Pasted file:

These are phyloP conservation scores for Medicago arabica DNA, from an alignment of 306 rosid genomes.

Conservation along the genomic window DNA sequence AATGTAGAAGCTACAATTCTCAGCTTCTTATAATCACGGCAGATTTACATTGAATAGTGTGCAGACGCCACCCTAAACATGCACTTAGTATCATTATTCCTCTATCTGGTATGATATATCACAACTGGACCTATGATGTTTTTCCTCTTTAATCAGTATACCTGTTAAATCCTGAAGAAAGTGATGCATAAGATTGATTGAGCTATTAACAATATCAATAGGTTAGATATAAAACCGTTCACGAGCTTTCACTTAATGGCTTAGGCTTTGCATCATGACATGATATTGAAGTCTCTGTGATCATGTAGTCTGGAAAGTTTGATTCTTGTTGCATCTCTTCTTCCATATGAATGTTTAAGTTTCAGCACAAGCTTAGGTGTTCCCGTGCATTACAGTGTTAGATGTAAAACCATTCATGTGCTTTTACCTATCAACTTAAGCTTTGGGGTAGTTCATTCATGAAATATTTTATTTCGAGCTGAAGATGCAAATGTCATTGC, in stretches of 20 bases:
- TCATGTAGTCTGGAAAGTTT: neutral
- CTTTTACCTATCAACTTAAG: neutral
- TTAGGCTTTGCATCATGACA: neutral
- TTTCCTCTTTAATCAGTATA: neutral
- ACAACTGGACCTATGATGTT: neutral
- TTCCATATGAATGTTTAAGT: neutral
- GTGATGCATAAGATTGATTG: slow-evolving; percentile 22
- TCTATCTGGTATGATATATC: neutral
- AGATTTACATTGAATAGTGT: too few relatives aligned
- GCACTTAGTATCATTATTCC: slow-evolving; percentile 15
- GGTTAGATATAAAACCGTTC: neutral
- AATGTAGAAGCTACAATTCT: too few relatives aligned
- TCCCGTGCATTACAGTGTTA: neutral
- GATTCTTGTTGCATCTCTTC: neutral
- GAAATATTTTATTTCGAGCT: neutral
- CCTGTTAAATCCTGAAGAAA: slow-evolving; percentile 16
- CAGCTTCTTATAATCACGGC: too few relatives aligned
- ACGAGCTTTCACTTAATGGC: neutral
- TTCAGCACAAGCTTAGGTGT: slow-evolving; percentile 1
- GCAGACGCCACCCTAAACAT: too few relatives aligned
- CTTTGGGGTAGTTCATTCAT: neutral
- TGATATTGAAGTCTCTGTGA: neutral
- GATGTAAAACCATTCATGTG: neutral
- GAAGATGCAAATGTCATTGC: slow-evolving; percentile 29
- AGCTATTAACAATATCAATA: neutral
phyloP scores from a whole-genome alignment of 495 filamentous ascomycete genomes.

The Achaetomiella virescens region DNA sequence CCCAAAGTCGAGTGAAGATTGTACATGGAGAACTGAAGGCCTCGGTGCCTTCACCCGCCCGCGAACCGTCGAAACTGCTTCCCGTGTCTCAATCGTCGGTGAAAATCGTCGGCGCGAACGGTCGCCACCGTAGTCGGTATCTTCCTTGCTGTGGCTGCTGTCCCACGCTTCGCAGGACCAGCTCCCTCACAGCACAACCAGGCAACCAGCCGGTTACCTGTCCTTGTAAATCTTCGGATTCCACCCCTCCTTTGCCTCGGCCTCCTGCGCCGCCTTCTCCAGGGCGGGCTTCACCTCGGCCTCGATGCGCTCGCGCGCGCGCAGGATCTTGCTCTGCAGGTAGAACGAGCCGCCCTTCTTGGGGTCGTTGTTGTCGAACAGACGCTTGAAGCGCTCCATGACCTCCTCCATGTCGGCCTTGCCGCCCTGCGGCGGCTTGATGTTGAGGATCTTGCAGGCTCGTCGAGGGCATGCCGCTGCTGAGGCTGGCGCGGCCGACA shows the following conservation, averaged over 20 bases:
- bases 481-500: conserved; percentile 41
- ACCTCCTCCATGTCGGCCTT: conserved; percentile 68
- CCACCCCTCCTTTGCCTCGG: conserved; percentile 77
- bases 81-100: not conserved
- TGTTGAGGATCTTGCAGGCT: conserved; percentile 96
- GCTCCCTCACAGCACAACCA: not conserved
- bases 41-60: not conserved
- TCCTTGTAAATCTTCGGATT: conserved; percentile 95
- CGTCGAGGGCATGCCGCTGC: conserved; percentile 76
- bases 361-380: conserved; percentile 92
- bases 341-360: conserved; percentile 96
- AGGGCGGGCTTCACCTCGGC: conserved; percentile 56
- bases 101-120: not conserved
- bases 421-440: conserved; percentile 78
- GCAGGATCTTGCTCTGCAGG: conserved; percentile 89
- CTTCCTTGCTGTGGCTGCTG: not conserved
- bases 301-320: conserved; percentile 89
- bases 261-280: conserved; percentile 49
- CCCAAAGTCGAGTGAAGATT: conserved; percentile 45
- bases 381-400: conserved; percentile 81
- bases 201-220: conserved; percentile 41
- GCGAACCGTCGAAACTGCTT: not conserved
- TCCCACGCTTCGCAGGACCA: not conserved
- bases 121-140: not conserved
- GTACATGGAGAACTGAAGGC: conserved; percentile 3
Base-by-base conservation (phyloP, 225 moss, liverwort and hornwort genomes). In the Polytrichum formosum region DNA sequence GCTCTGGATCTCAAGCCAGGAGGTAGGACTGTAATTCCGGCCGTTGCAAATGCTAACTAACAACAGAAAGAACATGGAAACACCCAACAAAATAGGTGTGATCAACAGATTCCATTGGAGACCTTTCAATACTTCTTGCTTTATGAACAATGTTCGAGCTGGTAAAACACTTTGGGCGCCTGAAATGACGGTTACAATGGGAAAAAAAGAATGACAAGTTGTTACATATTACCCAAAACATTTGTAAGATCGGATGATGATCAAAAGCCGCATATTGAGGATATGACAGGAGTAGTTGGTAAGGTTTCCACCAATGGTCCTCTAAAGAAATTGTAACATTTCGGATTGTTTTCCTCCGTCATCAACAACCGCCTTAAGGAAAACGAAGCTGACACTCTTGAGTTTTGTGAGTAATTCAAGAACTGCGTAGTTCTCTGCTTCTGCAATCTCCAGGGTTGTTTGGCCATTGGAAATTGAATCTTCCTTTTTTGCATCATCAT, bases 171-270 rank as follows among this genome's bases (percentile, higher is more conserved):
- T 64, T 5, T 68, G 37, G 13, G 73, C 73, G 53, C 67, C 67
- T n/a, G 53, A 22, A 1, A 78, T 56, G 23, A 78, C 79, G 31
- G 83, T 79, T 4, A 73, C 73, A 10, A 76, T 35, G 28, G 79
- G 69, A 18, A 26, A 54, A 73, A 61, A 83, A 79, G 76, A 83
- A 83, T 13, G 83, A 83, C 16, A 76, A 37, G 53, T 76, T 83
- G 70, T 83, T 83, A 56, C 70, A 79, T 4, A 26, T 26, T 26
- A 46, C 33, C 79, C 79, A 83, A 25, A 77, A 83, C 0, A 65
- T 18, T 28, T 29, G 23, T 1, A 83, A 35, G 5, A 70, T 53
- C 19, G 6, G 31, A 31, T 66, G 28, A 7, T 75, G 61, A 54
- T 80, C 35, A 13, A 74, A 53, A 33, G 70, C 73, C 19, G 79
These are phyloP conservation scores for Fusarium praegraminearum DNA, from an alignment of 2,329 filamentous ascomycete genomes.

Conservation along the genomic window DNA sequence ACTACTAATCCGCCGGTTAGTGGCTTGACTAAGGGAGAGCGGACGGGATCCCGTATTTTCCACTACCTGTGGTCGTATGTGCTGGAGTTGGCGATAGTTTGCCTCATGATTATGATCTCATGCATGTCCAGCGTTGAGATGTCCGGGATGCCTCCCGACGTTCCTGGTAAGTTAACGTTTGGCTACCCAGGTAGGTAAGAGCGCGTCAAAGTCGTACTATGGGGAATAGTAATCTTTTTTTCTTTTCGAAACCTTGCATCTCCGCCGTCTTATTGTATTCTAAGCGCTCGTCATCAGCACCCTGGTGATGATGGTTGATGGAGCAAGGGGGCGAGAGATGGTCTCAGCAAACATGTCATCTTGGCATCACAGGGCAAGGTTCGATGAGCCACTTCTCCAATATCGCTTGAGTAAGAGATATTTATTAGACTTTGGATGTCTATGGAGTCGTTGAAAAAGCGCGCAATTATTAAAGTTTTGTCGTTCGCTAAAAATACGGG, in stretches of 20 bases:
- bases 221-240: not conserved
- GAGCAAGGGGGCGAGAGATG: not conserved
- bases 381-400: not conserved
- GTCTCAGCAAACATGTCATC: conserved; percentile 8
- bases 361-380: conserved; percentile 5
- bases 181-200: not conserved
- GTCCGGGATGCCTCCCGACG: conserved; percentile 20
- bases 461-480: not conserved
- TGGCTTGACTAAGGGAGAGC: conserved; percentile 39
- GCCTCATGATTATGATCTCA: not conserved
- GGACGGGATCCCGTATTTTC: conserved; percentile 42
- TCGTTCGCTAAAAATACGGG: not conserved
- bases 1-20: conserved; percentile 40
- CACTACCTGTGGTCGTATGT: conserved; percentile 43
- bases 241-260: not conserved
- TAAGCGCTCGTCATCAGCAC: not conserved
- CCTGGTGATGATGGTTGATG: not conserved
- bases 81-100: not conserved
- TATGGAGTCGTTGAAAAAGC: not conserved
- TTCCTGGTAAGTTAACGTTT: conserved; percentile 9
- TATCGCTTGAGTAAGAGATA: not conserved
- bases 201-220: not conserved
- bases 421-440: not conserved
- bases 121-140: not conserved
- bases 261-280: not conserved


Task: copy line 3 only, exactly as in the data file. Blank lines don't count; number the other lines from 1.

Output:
- TCATGTAGTCTGGAAAGTTT: neutral